Former Packers Skeptical Of Their Place In New CBA

Green Bay Packers alumni Boyd Dowler and Bob Long don't think the players association is looking out for retired players.

BEAVER DAM, Wis. – On Wednesday, the Green Bay Packers released their annual financial report where president Mark Murphy decried that “player costs are growing at twice the rate of revenue," sure to be a point of contention between the owners and the players as they look to strike a new Collective Bargaining Agreement (CBA) before the start of next season.

On Thursday, two former Packers expressed their doubts that the NFL Players Association (NFLPA) will have the retirees best interests at heart in the fight for better benefits when the owners and the NFLPA sit down at the negotiating table to hammer out a new CBA.

While at a charity fundraising event Thursday in Beaver Dam, former wide receivers Boyd Dowler and Bob Long, two Vince Lombardi-era Packers, voiced strong opinions that NFL alumni aren't going to be at the forefront of future labor discussions.

"Retirees, we're kind of an afterthought," said Long. "They might say they're trying to get stuff for retirees, but it may come down to to a negotiating point with the owners. Who gets a bigger pension, active players or retired players? I guarantee it will be the active players, not the retirees. That's how I kind of feel. They may say that, but that's bogus."

Given that Long is a former president of NFLPA Retirees in Wisconsin, his word would seem to carry a little more weight than the ordinary retired player. And Dowler echoes his sentiments.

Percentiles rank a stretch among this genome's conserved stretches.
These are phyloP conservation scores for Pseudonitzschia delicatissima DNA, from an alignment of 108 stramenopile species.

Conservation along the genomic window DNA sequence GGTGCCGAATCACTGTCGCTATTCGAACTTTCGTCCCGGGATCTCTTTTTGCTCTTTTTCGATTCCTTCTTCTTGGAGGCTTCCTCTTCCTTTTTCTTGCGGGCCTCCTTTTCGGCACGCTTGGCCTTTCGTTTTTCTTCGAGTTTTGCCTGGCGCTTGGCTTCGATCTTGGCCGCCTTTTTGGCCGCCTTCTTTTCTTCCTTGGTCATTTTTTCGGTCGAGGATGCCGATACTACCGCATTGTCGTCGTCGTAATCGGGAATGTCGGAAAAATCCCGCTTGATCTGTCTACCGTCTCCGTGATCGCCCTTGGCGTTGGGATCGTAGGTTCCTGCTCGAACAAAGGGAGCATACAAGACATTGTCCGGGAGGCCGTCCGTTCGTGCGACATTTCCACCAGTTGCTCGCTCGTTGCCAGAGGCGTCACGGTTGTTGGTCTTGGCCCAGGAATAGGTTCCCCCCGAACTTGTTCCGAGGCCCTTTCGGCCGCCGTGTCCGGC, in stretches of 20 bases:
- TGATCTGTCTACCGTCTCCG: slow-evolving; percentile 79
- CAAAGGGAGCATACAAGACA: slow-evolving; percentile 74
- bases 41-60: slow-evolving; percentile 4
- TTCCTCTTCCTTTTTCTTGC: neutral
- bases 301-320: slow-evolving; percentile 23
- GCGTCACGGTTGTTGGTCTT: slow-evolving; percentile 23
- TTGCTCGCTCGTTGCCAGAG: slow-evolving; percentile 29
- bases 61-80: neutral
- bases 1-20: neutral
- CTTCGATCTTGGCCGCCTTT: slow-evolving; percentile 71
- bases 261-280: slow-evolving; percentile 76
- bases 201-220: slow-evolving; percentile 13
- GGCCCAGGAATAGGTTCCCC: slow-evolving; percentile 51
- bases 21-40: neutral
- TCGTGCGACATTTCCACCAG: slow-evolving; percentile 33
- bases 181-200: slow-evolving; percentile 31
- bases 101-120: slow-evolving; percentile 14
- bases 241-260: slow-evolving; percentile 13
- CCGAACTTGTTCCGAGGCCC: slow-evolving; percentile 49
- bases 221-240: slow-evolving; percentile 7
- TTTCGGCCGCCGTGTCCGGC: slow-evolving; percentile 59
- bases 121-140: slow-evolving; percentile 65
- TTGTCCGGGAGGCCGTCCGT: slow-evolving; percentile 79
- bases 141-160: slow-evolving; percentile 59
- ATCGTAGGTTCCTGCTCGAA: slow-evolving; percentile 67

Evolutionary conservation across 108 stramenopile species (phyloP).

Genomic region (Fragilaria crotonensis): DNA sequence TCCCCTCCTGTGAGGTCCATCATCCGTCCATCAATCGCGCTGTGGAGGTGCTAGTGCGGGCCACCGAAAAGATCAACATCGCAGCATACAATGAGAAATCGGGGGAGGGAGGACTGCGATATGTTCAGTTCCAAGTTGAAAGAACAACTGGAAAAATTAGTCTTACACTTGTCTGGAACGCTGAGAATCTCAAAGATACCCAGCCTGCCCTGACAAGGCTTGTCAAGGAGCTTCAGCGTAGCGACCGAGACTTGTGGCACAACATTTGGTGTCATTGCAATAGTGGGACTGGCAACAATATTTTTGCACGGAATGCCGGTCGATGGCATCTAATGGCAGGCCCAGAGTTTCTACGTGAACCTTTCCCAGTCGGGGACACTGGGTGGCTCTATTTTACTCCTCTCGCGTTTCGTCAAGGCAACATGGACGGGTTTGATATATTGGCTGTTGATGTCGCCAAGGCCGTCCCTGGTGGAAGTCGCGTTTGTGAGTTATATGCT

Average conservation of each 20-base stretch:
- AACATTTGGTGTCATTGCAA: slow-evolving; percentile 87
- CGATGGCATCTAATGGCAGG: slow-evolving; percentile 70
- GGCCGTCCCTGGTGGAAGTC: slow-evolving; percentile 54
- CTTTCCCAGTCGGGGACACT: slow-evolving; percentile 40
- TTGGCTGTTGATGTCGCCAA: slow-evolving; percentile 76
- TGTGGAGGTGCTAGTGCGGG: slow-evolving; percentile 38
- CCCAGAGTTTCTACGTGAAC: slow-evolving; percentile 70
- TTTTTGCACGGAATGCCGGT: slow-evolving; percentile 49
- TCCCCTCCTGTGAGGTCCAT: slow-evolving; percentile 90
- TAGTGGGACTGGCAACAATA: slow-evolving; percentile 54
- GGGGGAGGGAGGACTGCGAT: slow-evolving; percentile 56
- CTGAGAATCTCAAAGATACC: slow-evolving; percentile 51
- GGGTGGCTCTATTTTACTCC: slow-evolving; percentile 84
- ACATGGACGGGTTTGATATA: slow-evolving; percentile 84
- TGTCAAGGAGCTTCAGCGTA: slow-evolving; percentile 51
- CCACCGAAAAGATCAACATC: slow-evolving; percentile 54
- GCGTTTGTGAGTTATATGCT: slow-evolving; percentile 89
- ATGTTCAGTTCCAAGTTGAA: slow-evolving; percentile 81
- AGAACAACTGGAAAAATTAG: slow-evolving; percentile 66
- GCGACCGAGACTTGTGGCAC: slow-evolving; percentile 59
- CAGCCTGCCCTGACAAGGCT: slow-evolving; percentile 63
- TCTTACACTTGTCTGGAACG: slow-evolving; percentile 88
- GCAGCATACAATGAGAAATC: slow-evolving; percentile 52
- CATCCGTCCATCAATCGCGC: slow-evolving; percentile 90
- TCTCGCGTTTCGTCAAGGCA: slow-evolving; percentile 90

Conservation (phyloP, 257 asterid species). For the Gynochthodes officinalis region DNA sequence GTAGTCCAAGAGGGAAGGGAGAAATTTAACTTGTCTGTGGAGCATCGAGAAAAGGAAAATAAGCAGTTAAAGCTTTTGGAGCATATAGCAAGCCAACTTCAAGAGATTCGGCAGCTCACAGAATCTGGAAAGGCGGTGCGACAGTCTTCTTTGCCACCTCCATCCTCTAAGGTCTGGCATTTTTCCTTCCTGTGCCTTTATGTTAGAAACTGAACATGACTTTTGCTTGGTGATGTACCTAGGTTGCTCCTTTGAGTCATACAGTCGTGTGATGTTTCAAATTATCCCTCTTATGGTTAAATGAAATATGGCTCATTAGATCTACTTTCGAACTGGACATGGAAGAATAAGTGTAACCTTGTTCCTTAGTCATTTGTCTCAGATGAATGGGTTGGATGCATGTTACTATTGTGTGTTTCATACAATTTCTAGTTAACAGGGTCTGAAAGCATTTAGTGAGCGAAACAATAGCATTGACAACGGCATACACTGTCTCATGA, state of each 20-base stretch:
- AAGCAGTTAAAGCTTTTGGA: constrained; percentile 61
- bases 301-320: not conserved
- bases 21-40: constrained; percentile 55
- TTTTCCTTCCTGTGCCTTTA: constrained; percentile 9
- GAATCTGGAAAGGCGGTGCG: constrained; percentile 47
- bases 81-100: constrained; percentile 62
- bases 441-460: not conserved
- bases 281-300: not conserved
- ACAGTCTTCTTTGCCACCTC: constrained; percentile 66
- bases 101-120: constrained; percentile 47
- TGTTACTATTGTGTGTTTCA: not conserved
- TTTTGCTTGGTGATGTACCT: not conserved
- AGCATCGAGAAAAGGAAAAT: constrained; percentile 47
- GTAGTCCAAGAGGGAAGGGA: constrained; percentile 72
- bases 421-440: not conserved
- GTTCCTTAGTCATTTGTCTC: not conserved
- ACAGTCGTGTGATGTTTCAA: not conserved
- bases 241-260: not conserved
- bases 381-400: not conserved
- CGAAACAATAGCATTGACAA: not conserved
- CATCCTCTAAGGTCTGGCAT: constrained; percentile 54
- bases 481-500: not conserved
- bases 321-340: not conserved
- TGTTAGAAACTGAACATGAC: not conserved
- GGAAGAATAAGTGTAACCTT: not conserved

Asked if he hopes that there will be better benefits in the future, Dowler responded, "I hope there will be. I don't know if there's any thoughts or plans to that affect at this point. I'd be certainly surprised if there were."

Both NFL commissioner Roger Goodell and NFLPA president DeMaurice Smith have publicly said they're fighting for improvements to benefits for the retired player. But the two have also squabbled and played the blame game on their respective websites, to which NFL Alumni Association have called for "a little less talk and a lot more action" from both of them.

"While the propaganda suggests otherwise, little or no action has been taken by the NFL and NFLPA to increase pensions for retired players," said the NFL Alumni Association in an statement published online.

Smith, in particular, has visibly appealed to alumni, such as at this past year's Super Bowl press conference and in other public forums, but the retirees have been hesitant to buy in.

Maybe that's because "Smith insists current players shouldn't suffer with their own wages and benefits in such a deal," as the Associated Press writes, leading NFL alumni to believe their interests are far behind that of current players.

"They have a [players association] for current players, and that's who they are really for," said Long. "If they have a lockout, that's who they're fighting for bigger raises, for the active players. They don't need raises in my opinion, but they want to get more and more and more."

Smith has called for a united front amongst current and former players, but judging from the reaction from the two sixties-era Packers, that hasn't happened yet.